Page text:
“There’s something happening,” Nick tells me. “There’s a pattern to it”.
He says this a lot. He’s always right.
Nick Sheldrick is eagle-eyed. He’ll be the first to spot the policeman with red pips on his shoulders chatting feverishly into a walkie talkie, the blue-vested “liaison officers” coordinating with security, and the special forces with “evidence gathers” emblazoned on the vests dragging their camera and tripod up the road.
Nothing within this 25 metres of road goes unnoticed by Nick and his fellow protesters: how the fence has been extended, which police officer is first to the gate, or when a row of stumpy new-growth shrubs suddenly appears at either end of the wired division, allegedly to push the protesters further back into the road.
Maybe that’s because, most of the time, there’s nothing much to do but watch.
This is the Preston New Road anti-fracking protest. And the protesters have been here for 65 days now.
“We all have a chat and hear each other’s life stories, and how each other got here. There’s a mixed bunch of people from all sorts of lives,” Nick says.
“We get people come past shouting ‘get a bath’ and ‘get a job’. They think we’re all activists, pro-activists, but we’re not. We’re local people that said ‘no’.”
You wouldn’t necessarily know it to from the press coverage.
The national media tends to focus on the court cases and the arrests. The local press mainly reports on how the protest affects traffic and the participants’ occasional PR stunt.
I have driven 250 miles from London – a place where people in suits sit in leather-chaired rooms to discuss the economic implications of the UK’s fledgling shale gas industry – to find out who the protesters are, and what motivates them to turn up day after day in freezing wind and horizontal rain.
Numbers vary, but on quiet days there are about 20 people lining the road at a time. They are all white and there are noticeably more women than men. Their ages trend north of 40. They look more like supporters cheering on family members in a village fun-run than political agitators.
In an area of England where the dominant Spring colours remain stubbornly brown beneath slightly-greener brown, the protesters wear fleeces, they hold placards, they occasionally sing. But most of all, they chat: about the police, about the day before, about the weather, about Fylde, about who did what, when and where. And they chat to me.
At the end of two days, two notebooks, and two tanks of petrol I have a story about what happens when a central government tells local people what to do, what happens when the police protect profit and not people, and what happens when 25 metres of sleepy countryside roadway gets turned into a symbolic battleground for a whole country’s energy debate.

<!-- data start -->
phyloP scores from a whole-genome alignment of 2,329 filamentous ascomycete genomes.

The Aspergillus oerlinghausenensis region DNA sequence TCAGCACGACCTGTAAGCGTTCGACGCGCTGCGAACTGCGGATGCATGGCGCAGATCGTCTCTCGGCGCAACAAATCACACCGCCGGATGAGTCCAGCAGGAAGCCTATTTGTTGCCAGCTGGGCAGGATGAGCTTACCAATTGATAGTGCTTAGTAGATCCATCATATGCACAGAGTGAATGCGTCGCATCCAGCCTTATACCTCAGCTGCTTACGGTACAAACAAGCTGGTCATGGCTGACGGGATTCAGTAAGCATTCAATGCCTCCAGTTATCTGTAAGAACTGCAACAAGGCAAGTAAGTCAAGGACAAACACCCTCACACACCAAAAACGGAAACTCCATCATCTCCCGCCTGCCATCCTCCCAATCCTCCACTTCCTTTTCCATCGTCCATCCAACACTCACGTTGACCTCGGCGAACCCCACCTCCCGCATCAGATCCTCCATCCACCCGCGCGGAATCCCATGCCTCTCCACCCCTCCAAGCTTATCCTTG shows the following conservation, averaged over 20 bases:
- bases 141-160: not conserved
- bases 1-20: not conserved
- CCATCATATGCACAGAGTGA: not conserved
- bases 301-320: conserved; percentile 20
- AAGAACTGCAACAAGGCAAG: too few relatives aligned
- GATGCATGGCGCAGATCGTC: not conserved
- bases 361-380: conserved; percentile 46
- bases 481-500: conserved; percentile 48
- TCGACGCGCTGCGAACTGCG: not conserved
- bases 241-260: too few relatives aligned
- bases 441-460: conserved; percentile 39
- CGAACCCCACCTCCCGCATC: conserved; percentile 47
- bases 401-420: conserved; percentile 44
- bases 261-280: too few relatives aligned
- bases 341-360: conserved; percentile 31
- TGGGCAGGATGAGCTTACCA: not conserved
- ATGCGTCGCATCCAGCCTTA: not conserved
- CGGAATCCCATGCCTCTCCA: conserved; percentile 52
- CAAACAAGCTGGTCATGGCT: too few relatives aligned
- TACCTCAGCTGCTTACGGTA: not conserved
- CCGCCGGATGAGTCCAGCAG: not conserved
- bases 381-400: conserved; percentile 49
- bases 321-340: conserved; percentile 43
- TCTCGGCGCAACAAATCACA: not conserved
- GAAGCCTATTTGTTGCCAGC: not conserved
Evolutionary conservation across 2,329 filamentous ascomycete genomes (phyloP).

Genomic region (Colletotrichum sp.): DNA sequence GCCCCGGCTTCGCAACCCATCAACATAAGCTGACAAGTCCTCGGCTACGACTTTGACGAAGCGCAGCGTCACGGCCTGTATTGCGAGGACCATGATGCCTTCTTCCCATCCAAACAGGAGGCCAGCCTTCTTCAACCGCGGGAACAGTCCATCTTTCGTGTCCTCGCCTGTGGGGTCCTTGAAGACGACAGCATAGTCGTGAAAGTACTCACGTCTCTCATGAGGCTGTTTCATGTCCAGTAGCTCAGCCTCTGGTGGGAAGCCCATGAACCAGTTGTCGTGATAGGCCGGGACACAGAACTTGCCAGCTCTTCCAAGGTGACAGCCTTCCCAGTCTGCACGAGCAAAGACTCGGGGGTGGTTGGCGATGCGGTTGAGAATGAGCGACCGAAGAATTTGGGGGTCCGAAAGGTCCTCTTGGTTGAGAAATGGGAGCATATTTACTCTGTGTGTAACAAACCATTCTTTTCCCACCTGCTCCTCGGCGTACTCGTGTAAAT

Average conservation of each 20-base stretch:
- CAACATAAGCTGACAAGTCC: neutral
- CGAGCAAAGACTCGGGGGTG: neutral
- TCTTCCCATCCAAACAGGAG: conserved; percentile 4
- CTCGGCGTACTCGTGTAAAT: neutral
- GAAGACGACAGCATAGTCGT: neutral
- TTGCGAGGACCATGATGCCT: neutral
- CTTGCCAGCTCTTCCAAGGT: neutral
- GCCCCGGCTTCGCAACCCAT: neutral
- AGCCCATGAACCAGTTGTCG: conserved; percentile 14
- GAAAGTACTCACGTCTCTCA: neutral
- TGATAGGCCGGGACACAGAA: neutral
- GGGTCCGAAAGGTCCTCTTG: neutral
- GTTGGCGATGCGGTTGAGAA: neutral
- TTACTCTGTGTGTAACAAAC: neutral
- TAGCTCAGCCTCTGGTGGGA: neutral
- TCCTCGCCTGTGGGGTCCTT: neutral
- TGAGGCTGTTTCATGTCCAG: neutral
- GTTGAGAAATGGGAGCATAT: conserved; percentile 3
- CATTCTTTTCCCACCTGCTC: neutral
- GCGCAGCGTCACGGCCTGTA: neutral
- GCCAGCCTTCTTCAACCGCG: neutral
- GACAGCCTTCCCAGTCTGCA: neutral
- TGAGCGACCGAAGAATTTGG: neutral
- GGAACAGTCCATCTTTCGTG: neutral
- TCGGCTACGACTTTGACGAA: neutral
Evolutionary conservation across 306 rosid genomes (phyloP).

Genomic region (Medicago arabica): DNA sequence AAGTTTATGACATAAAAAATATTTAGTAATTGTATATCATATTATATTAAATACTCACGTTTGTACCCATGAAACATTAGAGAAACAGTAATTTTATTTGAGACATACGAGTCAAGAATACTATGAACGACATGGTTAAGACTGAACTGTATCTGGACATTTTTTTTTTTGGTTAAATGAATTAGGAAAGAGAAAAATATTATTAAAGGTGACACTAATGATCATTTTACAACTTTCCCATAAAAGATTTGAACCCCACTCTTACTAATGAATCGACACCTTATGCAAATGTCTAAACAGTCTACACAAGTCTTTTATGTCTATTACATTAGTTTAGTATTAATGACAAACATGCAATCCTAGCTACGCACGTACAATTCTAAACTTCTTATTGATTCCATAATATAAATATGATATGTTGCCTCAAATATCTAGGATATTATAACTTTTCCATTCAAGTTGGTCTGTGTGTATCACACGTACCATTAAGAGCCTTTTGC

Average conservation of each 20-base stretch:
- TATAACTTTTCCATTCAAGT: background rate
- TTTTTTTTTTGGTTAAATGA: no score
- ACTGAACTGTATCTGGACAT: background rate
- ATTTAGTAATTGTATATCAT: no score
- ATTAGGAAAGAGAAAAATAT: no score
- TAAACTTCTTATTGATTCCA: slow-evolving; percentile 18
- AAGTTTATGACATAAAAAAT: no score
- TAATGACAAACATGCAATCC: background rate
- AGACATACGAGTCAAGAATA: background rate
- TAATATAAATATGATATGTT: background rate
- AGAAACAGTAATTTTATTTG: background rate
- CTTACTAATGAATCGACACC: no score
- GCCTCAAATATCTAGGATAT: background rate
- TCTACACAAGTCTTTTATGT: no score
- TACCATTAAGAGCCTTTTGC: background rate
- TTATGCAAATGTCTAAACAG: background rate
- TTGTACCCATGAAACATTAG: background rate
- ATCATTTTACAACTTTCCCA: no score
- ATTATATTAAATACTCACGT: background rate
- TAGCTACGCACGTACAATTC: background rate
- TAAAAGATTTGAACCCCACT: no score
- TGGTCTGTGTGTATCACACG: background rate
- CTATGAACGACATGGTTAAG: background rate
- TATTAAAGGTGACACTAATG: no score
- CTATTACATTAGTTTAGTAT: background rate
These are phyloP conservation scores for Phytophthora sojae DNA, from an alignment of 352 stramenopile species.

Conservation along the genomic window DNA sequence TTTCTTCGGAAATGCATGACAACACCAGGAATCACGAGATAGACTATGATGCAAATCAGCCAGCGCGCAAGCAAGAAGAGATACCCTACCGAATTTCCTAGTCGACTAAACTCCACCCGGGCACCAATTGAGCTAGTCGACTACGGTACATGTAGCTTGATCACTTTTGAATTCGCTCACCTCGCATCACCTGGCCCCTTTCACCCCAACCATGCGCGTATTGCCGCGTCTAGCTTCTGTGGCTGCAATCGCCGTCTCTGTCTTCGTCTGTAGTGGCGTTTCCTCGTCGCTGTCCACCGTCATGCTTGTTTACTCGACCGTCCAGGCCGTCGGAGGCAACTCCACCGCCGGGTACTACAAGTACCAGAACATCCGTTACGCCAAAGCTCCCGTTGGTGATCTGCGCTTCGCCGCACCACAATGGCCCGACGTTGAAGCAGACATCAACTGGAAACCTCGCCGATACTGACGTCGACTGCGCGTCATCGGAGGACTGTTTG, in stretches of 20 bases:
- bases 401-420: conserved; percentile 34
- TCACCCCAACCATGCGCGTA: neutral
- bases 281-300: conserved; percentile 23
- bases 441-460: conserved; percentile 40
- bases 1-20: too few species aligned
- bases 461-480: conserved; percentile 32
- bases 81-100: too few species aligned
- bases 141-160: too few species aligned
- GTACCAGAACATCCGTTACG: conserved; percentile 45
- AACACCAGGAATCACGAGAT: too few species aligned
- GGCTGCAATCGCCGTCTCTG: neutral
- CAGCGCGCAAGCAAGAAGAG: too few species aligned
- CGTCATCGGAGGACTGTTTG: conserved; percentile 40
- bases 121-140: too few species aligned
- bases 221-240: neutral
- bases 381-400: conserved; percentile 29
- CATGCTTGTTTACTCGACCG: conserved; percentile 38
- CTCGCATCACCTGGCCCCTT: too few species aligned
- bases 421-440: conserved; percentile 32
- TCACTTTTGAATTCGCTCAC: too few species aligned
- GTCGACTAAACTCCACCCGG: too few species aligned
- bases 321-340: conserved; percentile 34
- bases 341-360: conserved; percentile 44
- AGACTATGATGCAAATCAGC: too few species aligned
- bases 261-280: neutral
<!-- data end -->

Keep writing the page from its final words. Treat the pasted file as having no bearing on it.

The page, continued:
Because, hard as it may be to believe, this is England’s fracking frontline.
As you drive into Little Plumpton from the Preston end, it’s hard to miss the signs declaring the area a “Fairtrade” region. But as far as the protesters are concerned, Cuadrilla’s activities are anything but fair trade.
Since 2011, Cuadrilla has been trying to frack Lancashire. The company is at the vanguard of an industry that for almost a decade has failed to get off the ground.
There have been false starts. The government put a moratorium on fracking tests in 2011 after a tremor was detected at one of Cuadrilla’s other sites near Blackpool. The temporary ban was lifted in late 2012, but the industry has struggled to recover.
On January 4 2017, after the Communities Secretary Sajid Javid overturned the local council’s opposition to Cuadrilla’s plans, the trucks moved into the Preston New Road site. They were met by dozens of local people, angry that their will was not being done. And the Preston New Road protest was born.
I visit the protesters for two days, on April 6 and 7, during a bracing Spring. It has been months since the protesters first gathered. The day before I arrived is one that the protesters repeatedly describe as “the hardest yet”. And, just a few days after I leave, they will lose their last realistic litigious means of stopping Cuadrilla — a judicial review of the government’s decision to overrule Lancashire County Council.
On that day, April 12, a high court judge ruled against an a protester’s appeal that Cuadrilla’s plans failed to properly consider the climate impacts of shale gas extraction. The court’s decision means Cuadrilla is now free to test up to four wells at its Preston New Road site — a decision Cuadrilla’s CEO Francis Egan told the press the company expected.
The site is tucked away in England’s north west, an area once described as “desolate” by a Conservative peer arguing for companies’ right to frack the region’s countryside.
As you approach the site by car, there is nothing for miles, then a few signs telling people to “Google ‘fracking and health’”. Half a minute beyond that, and there are more signs: advisory speed limits due to possible obstructions in the road.
A moment later, there is the protest; a small gaggle of people on one side of the road, holding placards, standing next to a thick, spiky hedgerow adorned with yellow ribbons — the colours of one of the protest groups, Frack Free Lancashire, I am told.
Cuadrilla’s site is on the other side of the wide, single lane road. It is unimpressive. It looks like it could be the start of a new housing development. It is currently fairly well hidden in a slight valley, though more will be visible when the drilling rigs are erected.
There are a few trucks, a few people in high-viz jackets, the odd white or red hard-hat bobbing amid mounds of mud and rubble. A couple of small signs with Cuadrilla’s logo give the site away, but you only see them if you are really looking.